The phone automatically dialed the constable’s number for her. She sat tapping the steering wheel impatiently as his phone rang. Something caught her eye near the rear porch of the old mansion that served as the local funeral parlor and the county morgue.
“Hello?” Dillon’s voice startled her and she leaned back.
“Hey, Marshall, Miss Kitty here,” she said and stuck the key in the van’s ignition.
“Hello, Janice,” Marshall answered. “What’s up?”
“I got those DNA reports for you,” she said and laid her phone on the console face down, activating the speaker phone as she put the van in reverse.
“Great!” Dillon’s voice perked up. “What… do you want to meet me somewhere? Or do you want to just tell me about it?”
“Oh, I thought we might meet at Gill’s for a late lunch. I missed my lunch with the ladies waiting for these results,” she said and then squinted at the porch. She was sure she saw someone or something on the ground on the other side of the porch. She could see a dark shape moving around through the white lattice that skirted the porch. “Hey, Marsh, did you say you thought we had a bear around town?”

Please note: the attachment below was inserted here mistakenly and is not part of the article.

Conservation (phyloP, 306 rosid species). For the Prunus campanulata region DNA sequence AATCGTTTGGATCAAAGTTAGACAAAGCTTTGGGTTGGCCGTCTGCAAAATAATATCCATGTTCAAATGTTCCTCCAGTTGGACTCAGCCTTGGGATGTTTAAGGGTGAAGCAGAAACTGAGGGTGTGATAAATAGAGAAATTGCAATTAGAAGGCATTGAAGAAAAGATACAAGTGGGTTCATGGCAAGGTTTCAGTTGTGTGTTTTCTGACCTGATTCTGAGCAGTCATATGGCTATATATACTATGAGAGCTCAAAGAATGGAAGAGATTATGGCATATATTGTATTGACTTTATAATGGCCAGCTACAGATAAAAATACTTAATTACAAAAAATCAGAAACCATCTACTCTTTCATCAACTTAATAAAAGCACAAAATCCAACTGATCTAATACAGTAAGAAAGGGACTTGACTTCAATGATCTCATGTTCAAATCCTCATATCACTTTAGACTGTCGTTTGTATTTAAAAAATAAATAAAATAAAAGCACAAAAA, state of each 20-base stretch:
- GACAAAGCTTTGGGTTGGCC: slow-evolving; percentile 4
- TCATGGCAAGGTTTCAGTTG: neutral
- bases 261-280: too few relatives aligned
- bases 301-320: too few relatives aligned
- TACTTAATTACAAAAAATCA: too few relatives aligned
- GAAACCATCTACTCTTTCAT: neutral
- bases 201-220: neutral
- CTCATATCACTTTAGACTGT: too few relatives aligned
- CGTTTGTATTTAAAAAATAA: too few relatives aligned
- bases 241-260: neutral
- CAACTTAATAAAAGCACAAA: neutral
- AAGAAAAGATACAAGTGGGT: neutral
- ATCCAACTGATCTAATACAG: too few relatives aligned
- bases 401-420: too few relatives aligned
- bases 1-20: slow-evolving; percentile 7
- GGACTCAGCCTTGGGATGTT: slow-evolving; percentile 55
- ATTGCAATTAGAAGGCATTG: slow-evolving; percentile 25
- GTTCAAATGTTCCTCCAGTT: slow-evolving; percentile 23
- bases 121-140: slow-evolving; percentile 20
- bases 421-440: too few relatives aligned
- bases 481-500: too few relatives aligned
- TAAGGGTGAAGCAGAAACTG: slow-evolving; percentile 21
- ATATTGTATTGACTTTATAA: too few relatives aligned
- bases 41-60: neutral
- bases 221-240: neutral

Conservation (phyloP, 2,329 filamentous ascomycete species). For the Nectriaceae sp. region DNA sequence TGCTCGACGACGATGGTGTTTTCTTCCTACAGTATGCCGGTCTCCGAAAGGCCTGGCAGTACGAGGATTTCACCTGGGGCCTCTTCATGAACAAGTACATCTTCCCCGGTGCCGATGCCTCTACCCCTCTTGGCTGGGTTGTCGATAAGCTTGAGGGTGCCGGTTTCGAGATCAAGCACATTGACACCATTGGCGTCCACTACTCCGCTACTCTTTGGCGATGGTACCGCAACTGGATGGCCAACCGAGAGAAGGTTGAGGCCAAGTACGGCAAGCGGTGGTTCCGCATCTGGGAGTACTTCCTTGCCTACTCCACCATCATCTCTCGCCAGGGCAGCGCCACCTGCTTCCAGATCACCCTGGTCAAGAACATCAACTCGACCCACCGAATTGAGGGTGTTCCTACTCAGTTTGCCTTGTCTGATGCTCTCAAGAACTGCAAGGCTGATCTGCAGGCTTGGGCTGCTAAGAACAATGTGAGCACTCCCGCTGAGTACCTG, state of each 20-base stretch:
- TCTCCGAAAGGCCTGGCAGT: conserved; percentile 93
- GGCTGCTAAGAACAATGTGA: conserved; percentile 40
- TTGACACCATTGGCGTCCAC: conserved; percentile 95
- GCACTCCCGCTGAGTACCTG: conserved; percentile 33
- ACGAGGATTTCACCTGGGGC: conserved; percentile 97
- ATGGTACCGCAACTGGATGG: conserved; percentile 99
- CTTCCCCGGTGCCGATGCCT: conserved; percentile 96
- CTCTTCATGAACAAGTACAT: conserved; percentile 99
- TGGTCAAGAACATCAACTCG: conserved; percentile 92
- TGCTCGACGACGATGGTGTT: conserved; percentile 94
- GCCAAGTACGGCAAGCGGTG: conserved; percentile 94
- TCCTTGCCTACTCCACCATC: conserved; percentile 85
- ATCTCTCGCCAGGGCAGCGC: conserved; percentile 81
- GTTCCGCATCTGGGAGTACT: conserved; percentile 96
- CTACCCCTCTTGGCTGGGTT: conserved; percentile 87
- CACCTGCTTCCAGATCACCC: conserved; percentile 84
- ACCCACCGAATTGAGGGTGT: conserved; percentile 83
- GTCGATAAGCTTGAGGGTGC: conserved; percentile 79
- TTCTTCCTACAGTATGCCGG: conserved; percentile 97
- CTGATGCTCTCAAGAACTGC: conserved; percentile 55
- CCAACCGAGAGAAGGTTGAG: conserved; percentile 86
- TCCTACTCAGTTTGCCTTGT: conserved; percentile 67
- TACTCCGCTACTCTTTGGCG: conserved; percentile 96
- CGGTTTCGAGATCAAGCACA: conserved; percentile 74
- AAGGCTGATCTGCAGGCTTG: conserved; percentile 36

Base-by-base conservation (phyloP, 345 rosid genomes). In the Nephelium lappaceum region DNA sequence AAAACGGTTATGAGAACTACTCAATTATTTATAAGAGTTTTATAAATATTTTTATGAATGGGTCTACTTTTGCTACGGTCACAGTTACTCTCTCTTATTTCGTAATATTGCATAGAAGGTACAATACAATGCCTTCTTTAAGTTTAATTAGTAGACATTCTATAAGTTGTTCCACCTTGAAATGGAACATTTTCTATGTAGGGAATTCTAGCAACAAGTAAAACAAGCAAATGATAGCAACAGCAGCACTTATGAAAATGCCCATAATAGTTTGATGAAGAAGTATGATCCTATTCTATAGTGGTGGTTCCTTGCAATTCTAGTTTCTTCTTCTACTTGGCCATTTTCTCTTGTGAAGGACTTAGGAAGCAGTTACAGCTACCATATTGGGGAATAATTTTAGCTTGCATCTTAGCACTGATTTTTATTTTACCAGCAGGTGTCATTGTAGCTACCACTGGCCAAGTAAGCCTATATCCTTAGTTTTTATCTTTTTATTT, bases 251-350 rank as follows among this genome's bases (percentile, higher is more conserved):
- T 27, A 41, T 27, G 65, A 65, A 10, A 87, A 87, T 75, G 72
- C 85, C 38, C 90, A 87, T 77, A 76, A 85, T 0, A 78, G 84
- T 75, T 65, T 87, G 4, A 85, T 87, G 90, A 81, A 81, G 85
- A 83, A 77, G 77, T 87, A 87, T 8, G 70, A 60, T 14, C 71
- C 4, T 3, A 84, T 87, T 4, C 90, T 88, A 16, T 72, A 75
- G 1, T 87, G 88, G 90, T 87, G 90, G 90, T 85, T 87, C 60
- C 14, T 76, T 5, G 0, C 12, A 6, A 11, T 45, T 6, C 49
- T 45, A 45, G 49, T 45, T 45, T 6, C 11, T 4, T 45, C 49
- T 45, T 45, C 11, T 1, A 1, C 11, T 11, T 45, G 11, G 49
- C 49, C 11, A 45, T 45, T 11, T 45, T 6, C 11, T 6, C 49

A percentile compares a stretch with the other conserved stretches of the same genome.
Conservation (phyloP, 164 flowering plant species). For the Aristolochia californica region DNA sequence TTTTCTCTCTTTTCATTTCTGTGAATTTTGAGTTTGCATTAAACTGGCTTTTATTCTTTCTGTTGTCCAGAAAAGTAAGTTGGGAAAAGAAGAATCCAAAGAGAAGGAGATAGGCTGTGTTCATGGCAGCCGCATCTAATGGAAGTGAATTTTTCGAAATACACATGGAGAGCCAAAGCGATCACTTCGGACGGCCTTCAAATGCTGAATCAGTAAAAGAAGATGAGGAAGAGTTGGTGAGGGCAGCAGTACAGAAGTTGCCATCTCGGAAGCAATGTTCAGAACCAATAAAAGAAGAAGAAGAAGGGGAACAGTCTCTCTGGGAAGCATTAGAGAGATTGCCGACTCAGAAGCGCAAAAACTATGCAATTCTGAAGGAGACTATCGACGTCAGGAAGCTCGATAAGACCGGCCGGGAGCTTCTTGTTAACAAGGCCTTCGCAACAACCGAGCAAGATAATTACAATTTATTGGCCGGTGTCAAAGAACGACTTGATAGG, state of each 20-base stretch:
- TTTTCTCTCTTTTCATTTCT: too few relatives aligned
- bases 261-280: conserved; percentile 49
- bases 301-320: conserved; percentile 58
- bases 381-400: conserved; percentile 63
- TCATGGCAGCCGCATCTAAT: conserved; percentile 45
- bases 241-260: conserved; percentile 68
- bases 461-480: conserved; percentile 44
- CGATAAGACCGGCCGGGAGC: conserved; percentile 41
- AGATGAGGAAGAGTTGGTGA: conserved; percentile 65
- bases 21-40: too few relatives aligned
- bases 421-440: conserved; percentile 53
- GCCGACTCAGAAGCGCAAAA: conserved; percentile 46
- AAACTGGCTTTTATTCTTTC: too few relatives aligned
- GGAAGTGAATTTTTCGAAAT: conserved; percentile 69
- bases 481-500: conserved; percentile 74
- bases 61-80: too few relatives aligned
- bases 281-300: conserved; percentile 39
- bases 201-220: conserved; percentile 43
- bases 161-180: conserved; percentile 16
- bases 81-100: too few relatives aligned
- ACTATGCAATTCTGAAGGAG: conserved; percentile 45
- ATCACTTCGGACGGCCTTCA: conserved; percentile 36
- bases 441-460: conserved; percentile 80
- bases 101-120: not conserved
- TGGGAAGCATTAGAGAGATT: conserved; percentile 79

“Uhh, yeah,” he said and frowned at Clint who sat at the breakfast bar nursing a beer. “Why?”
“I think it might be out here at the Brice Home,” she said. “I think…” she paused and put the van in drive. “I think it might be trying to dig under the porch in back. Or it could just be a big dog.”
“A big dog?” Marshall repeated, his voice breaking, his heart freezing.
“Yeah. Hold on a minute,” she said and pulled forward slowly, easing the van toward the porch. The white rocks in the parking area behind the building popped and cracked as the wheels rolled forward.